Surrealia Calls: Artania V Excerpt

Rubbing the dust from his eyes, Bartholomew Borax III glanced up at the crumbling arch. A few bricks overhead loosened and teetered. “Alex, watch out!” he cried shoving his best friend out of the way.

Alex fell against a wrought iron post. The mass of bricks plummeted downward as the curly-headed fifteen-year-old bounced off the gaslight. He landed on all fours panting and the bricks crashed onto the path with a tremendous boom. Choking dust swirled, darkening the afternoon sky.

Bartholomew knelt at his side. “You okay?”

Coughing, Alex gave him a thumbs-up.

The ground rumbled again, and long jagged cracks appeared. They widened and muddy heads emerged from the splintered soil.

Alex gasped. “Shadow Swine?”

Bartholomew pulled his friend to his feet and backed up. “Lions! Help us!”

With a roar, the carved lions overhead leaped off their coat of arms perch and vaulted over to the boys. They bowed their stony heads and faced the emerging army.

“It won’t be enough,” Alex said.

Bartholomew turned his head right and left. True art? True art? What can I create here?

He had only been in this unfamiliar place for scant minutes so didn’t know the lay of the land. But after multiple journeys into the mystical Artania, the blonde boy had learned that if he could work paint, clay, or wood, the Creation Magic would do the rest. He and his fellow Deliverer Alex had made amazing things these past five years. From swords to skateboards and dragons to great snakes they had wrought weapons and comrades in this long war against the Shadow Swine.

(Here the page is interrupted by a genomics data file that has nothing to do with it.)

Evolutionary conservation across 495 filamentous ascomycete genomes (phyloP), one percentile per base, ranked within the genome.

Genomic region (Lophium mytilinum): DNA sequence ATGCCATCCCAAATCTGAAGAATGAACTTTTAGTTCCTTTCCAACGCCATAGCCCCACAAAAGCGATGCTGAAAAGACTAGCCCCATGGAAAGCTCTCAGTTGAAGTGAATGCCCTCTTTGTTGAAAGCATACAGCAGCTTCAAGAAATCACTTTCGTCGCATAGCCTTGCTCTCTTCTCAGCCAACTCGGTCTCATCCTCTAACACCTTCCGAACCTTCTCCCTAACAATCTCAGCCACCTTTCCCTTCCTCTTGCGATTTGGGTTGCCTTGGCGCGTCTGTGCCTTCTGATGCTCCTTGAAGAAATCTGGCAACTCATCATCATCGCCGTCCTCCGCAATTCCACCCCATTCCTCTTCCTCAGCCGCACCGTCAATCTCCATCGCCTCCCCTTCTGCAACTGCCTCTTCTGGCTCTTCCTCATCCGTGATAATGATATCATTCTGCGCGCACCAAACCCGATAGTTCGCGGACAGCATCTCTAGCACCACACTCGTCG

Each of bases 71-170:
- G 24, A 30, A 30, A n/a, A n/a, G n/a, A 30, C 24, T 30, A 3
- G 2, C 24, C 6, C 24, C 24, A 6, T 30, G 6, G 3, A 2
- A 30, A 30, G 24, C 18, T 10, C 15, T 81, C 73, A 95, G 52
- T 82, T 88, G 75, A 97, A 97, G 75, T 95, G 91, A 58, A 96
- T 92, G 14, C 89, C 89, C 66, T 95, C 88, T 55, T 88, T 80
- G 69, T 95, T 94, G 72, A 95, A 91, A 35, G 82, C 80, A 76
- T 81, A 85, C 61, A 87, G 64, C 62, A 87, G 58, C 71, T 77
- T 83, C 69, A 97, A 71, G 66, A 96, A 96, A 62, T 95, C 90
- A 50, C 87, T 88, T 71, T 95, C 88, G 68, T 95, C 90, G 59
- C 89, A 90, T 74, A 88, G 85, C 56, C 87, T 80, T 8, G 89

But still Sickhert’s army returned. Ever stronger. With new tricks and powers.

Like today.

The lion on the right snarled at an approaching Shadow Swine. Alex grabbed Bartholomew by the collar. “We have to do something.”

Bartholomew felt dry leaves crunch under foot and stepped back. He kicked at a pile. Then he saw them fluttering through the air and wondered. It just might work. He closed his eyes and focused on the image. Scooping up a handful, he turned to Alex.  “Remember Subterranea? They battled well.”

“Of course. I should have thought of that.” Bending down, Alex brushed away more leaves exposing the moist soil below. He plunged his hands into the clay and formed them into a mound.

Bartholomew plopped some leaves onto Alex’s s pile. Then more and more.

The two boys molded the materials into an animal shape. Without a word, they both knew where to place their hands. They scooped, pulled, and smoothed as if their minds were one. Hands tugged and pressed, sculpting faster and faster.  A leg appeared. Then another. Paws. A larger-than-life head. Soon, they were moving at the speed of light. 

One final pinch, and the sculpture shimmered. Fur sprouted all over its body. Two silvery eyes looked up at them. Bartholomew sat back on his haunches and smiled. “Glorious.”

He had but a microsecond to admire the work before the Swiney was upon them. With a long swipe of his battle axe, the pig-nosed creature tossed the first stone lion aside. He raised an arm to attack the second when the newly sculpted wolf lowered its head and butt him in the gut.

The Swiney toppled over.

“More!” Alex scooped up a fresh handful of mud and the boys repeated their sculpting performance, this time faster than the speed of light. Within seconds half a dozen wolves were growling and snapping at the jack-booted army.